Fig. 4 shows nine major peaks in MRM for the time datum 1980 (red line). These peaks appear to be associated with earlier MRM peaks as they appeared twenty years earlier (light blue line). Thus MRM peaks tend to persist over time periods exceeding 10 years. At least five of these peaks (south Kyushu, north Kyushu, Bungo Strait, Hakodate, and Hokkaido) are associated with maxima of earthquake activity during the following twenty–year period (1980–2000, dark blue/green). Another peak appears to be associated with the Kobe earthquake of 1985 though this earthquake does not appear in the Pacheco–Sykes Catalogue as its magnitude was slightly below 7. Note that both trust and strike–slip events are included.

Thus six out of nine MRM maxima appear to be associated with relevant earthquake activity within a twenty–year period and within the 300 km location uncertainty caused by discretization. The more relevant peaks of MRM in terms of predictive power seem to appear decades before a large event. In the case of the Kobe earthquake the MRM peak appeared in 1960 (MRM=7), that is, thirty–five years before the earthquake. If such observations may be confirmed in experiments to be performed in the future this might mean that significant earthquakes can build up moment deficiencies for decades.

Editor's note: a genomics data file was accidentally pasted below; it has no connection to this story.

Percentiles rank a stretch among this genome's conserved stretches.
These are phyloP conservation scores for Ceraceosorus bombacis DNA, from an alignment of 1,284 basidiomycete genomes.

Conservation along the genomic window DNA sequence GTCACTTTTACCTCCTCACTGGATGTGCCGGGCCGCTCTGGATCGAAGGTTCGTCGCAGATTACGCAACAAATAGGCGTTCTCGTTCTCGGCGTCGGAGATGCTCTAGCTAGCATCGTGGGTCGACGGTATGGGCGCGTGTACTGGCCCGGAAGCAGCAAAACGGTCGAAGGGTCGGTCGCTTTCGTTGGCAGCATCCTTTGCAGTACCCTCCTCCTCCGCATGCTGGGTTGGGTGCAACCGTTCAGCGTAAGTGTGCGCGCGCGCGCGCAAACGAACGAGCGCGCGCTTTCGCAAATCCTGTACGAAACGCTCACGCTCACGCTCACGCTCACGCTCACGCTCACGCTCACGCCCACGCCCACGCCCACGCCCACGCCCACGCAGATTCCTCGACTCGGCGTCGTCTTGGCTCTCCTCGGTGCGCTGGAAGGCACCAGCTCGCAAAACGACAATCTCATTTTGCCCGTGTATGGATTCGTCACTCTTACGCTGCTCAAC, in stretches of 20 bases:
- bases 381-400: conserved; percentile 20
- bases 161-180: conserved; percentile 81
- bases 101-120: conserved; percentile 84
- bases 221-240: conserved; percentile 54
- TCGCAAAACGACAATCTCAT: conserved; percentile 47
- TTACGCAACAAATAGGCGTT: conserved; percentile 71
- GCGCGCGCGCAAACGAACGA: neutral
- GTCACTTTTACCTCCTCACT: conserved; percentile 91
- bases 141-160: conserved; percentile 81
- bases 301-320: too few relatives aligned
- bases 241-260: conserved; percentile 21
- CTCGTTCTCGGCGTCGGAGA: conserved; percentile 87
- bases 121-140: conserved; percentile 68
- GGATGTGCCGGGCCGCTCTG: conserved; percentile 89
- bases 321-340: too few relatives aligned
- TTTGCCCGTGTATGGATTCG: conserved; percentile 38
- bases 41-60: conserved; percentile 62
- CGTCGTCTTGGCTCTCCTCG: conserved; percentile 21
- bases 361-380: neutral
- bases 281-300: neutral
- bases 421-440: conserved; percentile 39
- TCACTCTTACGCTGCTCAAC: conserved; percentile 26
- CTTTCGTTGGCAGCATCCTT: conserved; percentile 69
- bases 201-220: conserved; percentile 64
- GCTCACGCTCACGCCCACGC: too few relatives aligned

Consider the Japanese results in more detail. For the 2000 MRM the three major MRM peaks in the Japanese area (from N to S) are Hokkaido, the Nankai Trough area (about 300 km southwest of Tokyo), and the Bungo Strait area between Honshu and Kyushu. All three peaks are large (between MRM=7 and MRM= 10). There were no major events in 1980–2000 in these areas. On the other hand, both Hokkaido and Bungo were areas of high average activity in 1980–2000, and the Nankai Trough area remains an area of high seismic risk.

(b) The Mexico area.